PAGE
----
Seem Real Land
Food, Travel, Literature, Art, Architecture, Gardening and more Food
Monday, November 10, 2014
Monday, October 27, 2014
Icy was born in September, 2002. He had a rough time as a puppy. At some time in his early days, someone must have coughed and then hurt him because he was traumatized by anyone coughing near him for the rest of his life. He was living on the street before he was adopted by Fumiyo's friend Geoff. When Geoff found that he couldn't take care of him, the Ishikawas took him even though they lived at the time in a small condo and he was a large dog, even then. We initially called him Iceberg because he seemed as big as an iceberg but shortened it to Icy.
From then on, his life was very good indeed. When Icy was 4, Fumiyo and her friend drove with him from Vancouver to Montreal and back. Icy has probably seen more of Canada then most Canadians, and had fun playing his way across the country.
Fumiyo loves climbing mountains and hiking in general, good traits in a dog owner. Icy needed a lot of exercise and got at least as much as he needed.
When Icy was 8, he was diagnosed with a rare bone disease in one of his legs. The vet said he would have to have the leg amputated. Icy was clumsy enough with 4 legs- we couldn't imagine how he'd get along with 3 legs so we treated him with medicine recommended by another vet and his strange bone disease eventually went away. He limped a bit in his final 4 years, but he was still able to chase balls and climb up and down the many stairs of the Ishikawa house.
A few months ago his health began to deteriorate. He never liked hot weather (just like the Ishikawas). As it got hotter this summer, his health worsened. Finally, he was unable to stand up without being helped by a harness. Finally, on Aug. 25th, Icy breathed his last. It was so strange the next day when the mail carrier put our mail in the mail slot and there was no Icy to bark at him. The house misses his massiveness and of course Fumiyo and I miss him massively.
Our friend Indra, who was a close friend to our daughter Monique, wrote:
I am so sorry to hear this news. But thank you so much for sharing it with me and taking the time to tell me about the experience. I am sending out my thoughts and supportive energy to you and Kaasan. I know it must be a very hard time and feel a little empty around the house. And I know it doesn’t mean much and they’re just words but I think Icy was an incredibly lucky dog to have found you and Kaasan and have spent so many years with the best owners and friends he could find.
Ever since I started coming to your guys’ home when I was only 10 years old, I always remember that your pets were part of the family, no different than human family members! And that love that you and Kaasan created with your pets trickled down to Mo and how she interacted with pets. And Icy got all that love for so many years :)
Friday, May 16, 2014
Thursday, May 08, 2014
Monday, February 10, 2014
An article in the luxurious-to-the touch paper version of our local entertainment paper whetted my appetite. There was good fish in Vancouver.. There have been waves of good fish flooding where humans live here, and nourishing the trees for longer than any humans. A lot of good things have grown here. Ideas too. Is that what makes the sustainable seafood meme thrive here? Maybe Chef Robert Clark would know. I'd enjoyed his seafood at C in 2005, maybe the best scallop I've ever eaten. Far more impressive to me has been his advocacy for sustainable seafood, and one of our local delicacies, the spot prawn. A decade ago this wasn't a high profile issue that I noticed, but with the local tentacles of Green organizations, several of which I've been associated with, there is a consciousness on oceanic issues that may go back to Jacques Coustean and Flipper on TV, if not our first nations' relationships to their protein source. Not just my local fish stores but local chain or even American stores like Safeway brag about their sustainable seafood, and ask you to visit their websites. My local frozen meat store chain M&M even advertises sustainable seafood in its freezers. There is obviously a market here.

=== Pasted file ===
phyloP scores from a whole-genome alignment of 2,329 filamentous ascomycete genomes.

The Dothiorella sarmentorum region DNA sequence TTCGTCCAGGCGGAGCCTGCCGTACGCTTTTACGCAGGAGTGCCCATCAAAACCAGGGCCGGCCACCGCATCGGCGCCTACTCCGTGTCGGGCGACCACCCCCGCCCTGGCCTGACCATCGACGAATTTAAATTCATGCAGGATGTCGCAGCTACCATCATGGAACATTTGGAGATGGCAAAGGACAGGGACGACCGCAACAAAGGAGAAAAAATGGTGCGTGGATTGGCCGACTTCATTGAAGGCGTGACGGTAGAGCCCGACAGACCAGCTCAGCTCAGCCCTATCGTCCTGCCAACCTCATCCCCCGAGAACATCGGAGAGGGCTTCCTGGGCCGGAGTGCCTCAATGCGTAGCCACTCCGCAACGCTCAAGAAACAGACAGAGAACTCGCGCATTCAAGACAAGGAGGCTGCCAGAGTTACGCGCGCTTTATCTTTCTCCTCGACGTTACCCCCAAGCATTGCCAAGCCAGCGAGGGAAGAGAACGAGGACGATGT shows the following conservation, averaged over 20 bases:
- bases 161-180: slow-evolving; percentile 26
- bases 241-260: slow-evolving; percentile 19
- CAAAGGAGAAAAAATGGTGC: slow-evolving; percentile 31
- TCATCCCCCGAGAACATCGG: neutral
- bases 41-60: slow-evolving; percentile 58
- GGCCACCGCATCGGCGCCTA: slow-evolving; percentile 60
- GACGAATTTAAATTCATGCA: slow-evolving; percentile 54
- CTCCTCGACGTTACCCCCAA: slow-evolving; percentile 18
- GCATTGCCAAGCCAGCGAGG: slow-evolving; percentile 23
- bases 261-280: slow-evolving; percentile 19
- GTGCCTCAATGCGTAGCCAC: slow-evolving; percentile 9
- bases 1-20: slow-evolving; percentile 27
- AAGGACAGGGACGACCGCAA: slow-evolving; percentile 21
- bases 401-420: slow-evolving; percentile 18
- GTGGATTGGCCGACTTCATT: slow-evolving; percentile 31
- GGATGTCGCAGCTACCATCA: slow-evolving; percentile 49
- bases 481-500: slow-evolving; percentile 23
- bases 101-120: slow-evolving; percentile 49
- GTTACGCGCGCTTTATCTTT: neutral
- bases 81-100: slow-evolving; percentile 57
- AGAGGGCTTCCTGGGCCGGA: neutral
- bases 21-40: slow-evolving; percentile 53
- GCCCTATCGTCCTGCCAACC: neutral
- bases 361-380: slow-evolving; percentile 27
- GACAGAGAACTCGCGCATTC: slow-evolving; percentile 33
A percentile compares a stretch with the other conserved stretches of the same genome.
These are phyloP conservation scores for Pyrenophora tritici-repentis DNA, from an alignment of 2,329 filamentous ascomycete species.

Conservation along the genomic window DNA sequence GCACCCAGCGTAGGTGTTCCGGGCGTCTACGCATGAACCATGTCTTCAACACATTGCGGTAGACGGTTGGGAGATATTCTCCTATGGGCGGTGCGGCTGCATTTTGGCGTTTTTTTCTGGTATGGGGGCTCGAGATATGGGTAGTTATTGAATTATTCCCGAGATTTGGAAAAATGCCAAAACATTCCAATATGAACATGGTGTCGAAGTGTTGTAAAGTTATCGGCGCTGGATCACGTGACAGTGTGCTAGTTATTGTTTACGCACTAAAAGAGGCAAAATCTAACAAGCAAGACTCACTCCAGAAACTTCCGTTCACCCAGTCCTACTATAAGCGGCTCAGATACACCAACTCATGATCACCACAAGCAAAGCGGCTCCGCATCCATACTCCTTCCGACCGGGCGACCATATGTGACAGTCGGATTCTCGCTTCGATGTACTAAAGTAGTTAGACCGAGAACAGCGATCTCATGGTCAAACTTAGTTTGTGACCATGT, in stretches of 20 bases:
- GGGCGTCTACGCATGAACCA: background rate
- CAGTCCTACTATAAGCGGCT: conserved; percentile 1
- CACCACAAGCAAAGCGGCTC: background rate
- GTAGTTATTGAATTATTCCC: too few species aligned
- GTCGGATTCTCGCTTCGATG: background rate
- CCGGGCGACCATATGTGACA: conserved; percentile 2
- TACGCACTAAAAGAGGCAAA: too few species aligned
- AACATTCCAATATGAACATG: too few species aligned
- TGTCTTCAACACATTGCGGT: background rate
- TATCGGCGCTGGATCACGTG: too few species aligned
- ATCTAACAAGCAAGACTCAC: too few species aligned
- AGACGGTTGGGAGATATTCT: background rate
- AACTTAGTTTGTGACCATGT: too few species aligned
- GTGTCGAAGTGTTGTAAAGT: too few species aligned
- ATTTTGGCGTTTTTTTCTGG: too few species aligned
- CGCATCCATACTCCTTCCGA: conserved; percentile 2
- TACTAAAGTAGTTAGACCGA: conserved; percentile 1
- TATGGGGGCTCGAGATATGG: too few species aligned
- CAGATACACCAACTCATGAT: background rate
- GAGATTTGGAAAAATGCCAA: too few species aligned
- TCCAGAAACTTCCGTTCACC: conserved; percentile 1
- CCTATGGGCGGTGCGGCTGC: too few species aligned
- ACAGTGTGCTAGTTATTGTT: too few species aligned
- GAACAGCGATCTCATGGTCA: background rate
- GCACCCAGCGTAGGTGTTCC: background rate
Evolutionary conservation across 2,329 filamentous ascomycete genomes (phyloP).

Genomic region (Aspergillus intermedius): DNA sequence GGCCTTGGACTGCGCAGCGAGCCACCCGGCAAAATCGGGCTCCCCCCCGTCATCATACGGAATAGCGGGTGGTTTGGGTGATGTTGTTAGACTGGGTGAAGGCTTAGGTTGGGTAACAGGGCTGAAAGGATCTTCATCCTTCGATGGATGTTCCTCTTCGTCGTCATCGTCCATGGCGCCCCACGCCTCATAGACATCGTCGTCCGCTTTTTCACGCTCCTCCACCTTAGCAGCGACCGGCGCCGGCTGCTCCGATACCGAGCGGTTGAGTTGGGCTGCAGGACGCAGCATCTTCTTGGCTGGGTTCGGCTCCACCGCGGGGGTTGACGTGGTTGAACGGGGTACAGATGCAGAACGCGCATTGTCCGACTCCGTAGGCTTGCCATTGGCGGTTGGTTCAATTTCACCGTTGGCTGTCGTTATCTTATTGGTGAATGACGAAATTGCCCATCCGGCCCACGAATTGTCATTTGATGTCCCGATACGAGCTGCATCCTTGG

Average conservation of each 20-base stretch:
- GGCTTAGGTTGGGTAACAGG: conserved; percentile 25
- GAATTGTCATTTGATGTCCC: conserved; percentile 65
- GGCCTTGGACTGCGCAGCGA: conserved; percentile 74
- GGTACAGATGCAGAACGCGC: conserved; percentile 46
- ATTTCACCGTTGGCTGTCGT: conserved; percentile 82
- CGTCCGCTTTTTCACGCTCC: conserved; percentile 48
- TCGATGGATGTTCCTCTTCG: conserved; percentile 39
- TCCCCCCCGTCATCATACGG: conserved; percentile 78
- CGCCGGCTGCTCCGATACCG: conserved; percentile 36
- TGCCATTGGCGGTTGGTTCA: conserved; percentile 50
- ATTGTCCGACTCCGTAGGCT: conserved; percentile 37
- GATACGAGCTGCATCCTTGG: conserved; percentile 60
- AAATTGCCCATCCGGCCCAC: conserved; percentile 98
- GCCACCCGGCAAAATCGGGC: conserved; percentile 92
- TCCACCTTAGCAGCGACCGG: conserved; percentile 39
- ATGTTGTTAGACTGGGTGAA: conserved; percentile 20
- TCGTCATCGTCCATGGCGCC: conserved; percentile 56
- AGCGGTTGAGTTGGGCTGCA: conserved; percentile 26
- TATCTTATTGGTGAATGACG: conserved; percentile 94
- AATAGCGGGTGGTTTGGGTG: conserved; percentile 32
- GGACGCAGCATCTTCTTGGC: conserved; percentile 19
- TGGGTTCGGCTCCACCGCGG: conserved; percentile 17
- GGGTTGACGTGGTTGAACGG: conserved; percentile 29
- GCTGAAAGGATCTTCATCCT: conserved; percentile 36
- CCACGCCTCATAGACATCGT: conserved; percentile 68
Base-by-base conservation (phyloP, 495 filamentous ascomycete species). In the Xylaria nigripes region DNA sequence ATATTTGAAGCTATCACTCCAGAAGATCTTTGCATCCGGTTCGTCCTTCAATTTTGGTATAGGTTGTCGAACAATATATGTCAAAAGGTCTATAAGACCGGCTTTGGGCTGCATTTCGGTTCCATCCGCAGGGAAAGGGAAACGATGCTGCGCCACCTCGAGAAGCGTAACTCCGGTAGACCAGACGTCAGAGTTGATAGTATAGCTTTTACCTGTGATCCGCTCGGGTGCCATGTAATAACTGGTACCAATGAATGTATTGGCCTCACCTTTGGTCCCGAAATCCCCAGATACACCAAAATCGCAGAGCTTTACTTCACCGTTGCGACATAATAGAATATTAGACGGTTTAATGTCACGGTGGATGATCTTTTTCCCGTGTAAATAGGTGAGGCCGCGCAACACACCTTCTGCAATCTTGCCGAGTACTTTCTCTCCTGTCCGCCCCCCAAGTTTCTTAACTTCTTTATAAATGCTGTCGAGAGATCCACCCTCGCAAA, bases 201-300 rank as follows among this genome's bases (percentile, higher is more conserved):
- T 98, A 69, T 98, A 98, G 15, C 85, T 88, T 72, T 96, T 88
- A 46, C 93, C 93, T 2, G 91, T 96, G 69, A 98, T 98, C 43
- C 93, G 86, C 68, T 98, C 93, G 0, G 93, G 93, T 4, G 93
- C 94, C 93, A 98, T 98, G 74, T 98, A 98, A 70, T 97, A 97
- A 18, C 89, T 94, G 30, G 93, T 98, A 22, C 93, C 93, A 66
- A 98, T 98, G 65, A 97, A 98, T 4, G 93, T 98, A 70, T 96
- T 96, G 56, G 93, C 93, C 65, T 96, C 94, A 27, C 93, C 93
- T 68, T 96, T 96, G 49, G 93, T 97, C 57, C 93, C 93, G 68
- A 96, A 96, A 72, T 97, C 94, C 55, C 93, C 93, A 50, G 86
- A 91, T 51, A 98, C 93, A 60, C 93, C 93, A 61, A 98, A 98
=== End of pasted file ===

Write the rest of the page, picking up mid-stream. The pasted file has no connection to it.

Why not elsewhere? If Japan changed its seafood consumption, the downward spiral of fish species could stop. Look at what Yao Ming has done to the consumption of shark's fin soup in China. It can be done and needs to be done before there is no more seafood to eat for anybody. . I suggested the San Francisco Bay area, Japan and Quebec with world cuisine altering credentials and he mentioned that he was from Gaspe. A much deeper food culture than trendy Vancouver. Food needed a Quebec connection to succeed there, he suggested. I certainly felt that in my visits to its stores and Cideries on recent visits But all places do. If you live in a place, you treasure what you can enjoy there. Let's keep those. In his book Fat Chance, Dr. Robert Lustig states: "Life's too short to eat bad food, even if it's cheap... It's one of the true enjoyments of life. Yet familiarity breeds greater cravings. Ask Philadelphians about their cheese-steaks, New Orleans denizens about their Po-Boys and beignets or Memphians about their barbecue." Why can't Quebecois be equally passionate about their traditional fish dishes along with maple syrup and poutine? If the Japanese tradition of seafood cuisine brings about the nonexistence of seafood, so much for that tradition. To whom is that not obvious?
After talking to the chef on the phone, I went to the Fish Counter with my friend the following day. The same friend who dragged me off to a Greenpeace meeting when the organization was just in Vancouver, in 1973.The clam chowder was interesting. Not really Boston. Far from Manhattan. Different. We also ordered the halibut fish and chips. The best halibut I've had in Vancouver. We have excellent fish stores in North Vancouver. I remember how proudly the owner of our closest fish store was when she got the Ocean Wise certification. Her customers must have been just as delighted. And the fish store at Lonsdale Quay is major league. Yet from neither store have I ever had halibut this good. Is because of the great homemade tartar sauce? Not exactly. It's because it's the best halibut the chef could find, this piece from Haida Gwai (also known as The Queen Charlotte Islands). Perfectly cooked. Chef Clark told me he got into the sustainable seafood thing because the sustainable fish he was acquiring just tasted better. We all follow our taste buds.
Sustainable seafood and organic food are not just relics of the Hippies. They are increasingly economic engines. I would imagine the owners of Las Vegas casinos where some of the world's best chefs offer up their creations, want their hotel guests to be depressed about their gambling losses more than about the destruction of fish species their dinner choices are bringing about. Perhaps that's just my imagination, but the sustainable seafood meme is thriving in Vancouver and it can in other places as well. To quote John Maynard Keynes, "the power of vested interests is vastly exaggerated compared to the gradual encroachment of ideas."